As your shape was before the abs(sin(k1*beta)) term was added, I made plots of cos(t) versus y when ry was not included in the second two terms of y. When the ry value was sufficiently small this curve did indeed intersect itself and showed that you would then have an anomalous surface in which some of its volume receives a negative value. I suspect the same thing is happening with your later version. To find it with y now depending on beta will be a more difficult task, but this is certainly what you need to do. Remember I warned you to avoid any case where you could get the same x, y, z value for more than one pair of beta and theta values. This is how it happens. It is important to avoid such intersections if you are to obtain valid values for volumes. It is NOT enough to check that your overall volume is positive.

  As a test for the general validity of the method, you should remove the extra terms on y and use only

 y = ry*sin(t)

which makes the shape a pure centered ellipsoid, to see if the resulting volume is the positive value 4/3*pi*rx*ry*rz. If it comes out negative, then there would be something wrong in the formula.

Roger Stafford

Subject: calculating the volume of a given shape

From: David Edson

Date: 23 Apr, 2009 09:58:02

Message: 13 of 20


Dear Roger,

with only y=sin(t), I get a negative value. The magnetude of the area is ok. I think the problem is with the cross product. Cross(P,Q) is different from cross(Q,P).

thanks,

DE










"Roger Stafford" <ellieandrogerxyzzy@mindspring.com.invalid> wrote in message <gsnvbi$jl$1@fred.mathworks.com>...
> "David Edson" <tojadeb@example.com> wrote in message <gsnf3n$fmv$1@fred.mathworks.com>...
> > The Volume I calculated, though, is most of the time a negative value( I changed k1, k2, k3, to see if it works). It looks that the Volume is not affected by the change in the value of k1, which I could not accept. I am trying to work it out.
>
> I have oriented the cross product P x Q in the formula I gave you so that ordinarily it points outward away from the origin as in the case of a centered ellipsoid. Some of your "tomato" shapes can legitimately cause it to point with an inward component relative to the origin but that is needed to subtract out regions that may be unoccupied between the origin and the shape. However, to get on overall negative value to the volume indicates to me that your shape has seriously intersected itself or is entirely turned inside out with respect to the beta and theta parameters. The part of the volume region in which inside/outside become reversed will count as negative volumes. You don't want that!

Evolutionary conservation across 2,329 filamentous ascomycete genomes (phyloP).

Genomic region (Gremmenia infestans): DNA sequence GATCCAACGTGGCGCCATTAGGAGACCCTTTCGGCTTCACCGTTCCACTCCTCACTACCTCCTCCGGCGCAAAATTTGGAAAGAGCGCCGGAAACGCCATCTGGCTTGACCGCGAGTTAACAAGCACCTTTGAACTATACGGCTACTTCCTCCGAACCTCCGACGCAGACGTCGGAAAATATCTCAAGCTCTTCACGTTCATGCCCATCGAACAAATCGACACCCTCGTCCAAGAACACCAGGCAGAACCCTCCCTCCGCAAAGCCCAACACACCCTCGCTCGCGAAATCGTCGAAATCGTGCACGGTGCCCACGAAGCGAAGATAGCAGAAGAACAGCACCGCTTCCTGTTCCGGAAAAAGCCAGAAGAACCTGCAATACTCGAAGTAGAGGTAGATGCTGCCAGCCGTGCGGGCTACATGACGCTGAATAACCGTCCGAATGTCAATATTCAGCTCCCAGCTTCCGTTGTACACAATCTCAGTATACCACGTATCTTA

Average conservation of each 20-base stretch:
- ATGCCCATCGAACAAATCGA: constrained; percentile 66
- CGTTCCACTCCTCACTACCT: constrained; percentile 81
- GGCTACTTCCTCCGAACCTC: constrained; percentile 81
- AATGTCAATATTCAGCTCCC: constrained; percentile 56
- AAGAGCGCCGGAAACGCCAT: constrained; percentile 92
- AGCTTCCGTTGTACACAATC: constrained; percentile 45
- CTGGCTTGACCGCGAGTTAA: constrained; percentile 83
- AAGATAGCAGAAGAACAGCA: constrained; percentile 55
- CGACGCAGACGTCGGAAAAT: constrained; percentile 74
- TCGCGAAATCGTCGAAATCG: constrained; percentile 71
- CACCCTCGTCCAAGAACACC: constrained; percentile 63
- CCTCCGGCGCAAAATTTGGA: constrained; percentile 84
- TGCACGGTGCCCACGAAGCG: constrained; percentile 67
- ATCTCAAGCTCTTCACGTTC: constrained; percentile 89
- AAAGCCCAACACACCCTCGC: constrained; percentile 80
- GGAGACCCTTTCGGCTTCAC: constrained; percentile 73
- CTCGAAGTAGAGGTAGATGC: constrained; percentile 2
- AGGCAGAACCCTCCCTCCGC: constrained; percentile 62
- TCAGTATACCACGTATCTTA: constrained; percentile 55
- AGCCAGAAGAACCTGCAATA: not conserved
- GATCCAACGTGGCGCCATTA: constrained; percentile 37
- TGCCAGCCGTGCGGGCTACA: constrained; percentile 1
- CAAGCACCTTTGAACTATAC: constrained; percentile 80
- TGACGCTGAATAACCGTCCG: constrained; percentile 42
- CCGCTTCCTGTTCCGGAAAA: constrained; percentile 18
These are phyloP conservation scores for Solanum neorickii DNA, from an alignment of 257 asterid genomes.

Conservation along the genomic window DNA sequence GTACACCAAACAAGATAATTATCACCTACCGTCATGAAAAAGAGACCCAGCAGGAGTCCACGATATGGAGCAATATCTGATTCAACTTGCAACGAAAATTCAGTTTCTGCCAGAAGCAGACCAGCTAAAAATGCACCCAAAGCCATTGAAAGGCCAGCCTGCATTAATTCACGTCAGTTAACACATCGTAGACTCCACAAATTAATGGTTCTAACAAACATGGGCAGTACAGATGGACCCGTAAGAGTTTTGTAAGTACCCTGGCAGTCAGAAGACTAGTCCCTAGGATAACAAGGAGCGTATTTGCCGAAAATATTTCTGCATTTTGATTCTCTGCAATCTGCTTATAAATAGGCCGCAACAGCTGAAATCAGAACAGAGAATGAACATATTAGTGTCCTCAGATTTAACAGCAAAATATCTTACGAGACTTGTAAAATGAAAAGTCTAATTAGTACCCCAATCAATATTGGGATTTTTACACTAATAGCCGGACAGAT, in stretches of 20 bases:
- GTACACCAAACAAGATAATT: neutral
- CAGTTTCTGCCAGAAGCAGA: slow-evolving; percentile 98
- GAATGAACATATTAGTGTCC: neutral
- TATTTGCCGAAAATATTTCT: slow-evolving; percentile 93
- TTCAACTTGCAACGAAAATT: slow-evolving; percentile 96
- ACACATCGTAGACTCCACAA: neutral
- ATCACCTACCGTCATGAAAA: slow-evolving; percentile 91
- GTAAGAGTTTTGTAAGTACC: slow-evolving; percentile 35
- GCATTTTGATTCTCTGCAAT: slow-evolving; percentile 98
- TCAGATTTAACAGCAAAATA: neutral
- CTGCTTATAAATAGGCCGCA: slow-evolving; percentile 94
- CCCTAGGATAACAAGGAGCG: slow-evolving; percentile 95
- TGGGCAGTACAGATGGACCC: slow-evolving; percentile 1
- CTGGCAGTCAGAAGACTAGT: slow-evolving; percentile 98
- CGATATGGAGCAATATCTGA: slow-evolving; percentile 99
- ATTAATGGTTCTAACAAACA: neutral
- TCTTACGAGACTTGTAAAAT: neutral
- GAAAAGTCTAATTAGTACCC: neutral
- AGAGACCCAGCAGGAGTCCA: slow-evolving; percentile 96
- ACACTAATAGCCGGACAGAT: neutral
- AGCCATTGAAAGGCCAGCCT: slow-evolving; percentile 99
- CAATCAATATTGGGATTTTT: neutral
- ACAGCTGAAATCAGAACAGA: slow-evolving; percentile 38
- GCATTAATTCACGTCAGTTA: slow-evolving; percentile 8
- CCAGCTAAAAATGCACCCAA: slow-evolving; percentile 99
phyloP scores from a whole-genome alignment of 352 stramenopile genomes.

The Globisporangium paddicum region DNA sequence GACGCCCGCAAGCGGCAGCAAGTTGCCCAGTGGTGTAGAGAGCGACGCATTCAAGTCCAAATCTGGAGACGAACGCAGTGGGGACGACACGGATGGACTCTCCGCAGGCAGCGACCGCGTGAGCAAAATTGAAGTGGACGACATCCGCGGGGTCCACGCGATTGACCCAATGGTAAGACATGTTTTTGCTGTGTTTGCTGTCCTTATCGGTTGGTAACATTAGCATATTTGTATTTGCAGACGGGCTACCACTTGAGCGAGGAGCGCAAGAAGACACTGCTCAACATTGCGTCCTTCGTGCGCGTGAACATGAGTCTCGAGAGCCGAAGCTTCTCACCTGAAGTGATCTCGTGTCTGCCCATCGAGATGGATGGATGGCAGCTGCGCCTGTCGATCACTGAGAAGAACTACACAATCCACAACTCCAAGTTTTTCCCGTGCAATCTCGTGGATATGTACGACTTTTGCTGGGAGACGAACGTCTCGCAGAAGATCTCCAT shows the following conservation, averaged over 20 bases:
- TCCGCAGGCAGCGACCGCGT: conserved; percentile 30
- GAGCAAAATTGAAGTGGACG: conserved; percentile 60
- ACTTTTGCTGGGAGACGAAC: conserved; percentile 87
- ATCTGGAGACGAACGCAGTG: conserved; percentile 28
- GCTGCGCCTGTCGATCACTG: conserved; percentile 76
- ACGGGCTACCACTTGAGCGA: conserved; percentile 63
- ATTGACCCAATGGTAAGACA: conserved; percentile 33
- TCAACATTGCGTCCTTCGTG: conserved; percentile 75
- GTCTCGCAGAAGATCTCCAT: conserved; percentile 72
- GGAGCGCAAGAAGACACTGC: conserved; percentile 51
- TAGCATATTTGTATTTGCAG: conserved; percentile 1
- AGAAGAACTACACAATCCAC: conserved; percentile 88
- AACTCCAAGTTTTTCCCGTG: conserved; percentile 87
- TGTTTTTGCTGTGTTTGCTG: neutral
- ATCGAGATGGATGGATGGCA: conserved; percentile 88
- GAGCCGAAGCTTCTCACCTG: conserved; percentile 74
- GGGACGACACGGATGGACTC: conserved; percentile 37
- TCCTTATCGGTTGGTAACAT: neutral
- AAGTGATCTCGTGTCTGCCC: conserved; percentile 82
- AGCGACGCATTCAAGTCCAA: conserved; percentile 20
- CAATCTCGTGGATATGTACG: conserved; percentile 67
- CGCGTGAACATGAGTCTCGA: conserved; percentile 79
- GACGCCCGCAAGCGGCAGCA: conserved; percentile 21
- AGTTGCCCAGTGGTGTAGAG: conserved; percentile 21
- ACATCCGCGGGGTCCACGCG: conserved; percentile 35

>
> Have you ever seen pictures of what mathematicians call a "klein bottle" where the neck of a vase is turned down where it reenters the side of the bottle and connects inside with its base. There is ambiguity in such a surface as to which side is outside and which is inside. With the brief studies I made of your earlier shapes I (and John D'Errico too) could see that for some values of the parameters you were using, your surfaces intersected themselves in a manner analogous to a klein bottle.
>
> As your shape was before the abs(sin(k1*beta)) term was added, I made plots of cos(t) versus y when ry was not included in the second two terms of y. When the ry value was sufficiently small this curve did indeed intersect itself and showed that you would then have an anomalous surface in which some of its volume receives a negative value. I suspect the same thing is happening with your later version. To find it with y now depending on beta will be a more difficult task, but this is certainly what you need to do. Remember I warned you to avoid any case where you could get the same x, y, z value for more than one pair of beta and theta values. This is how it happens. It is important to avoid such intersections if you are to obtain valid values for volumes. It is NOT enough to check that your overall volume is positive.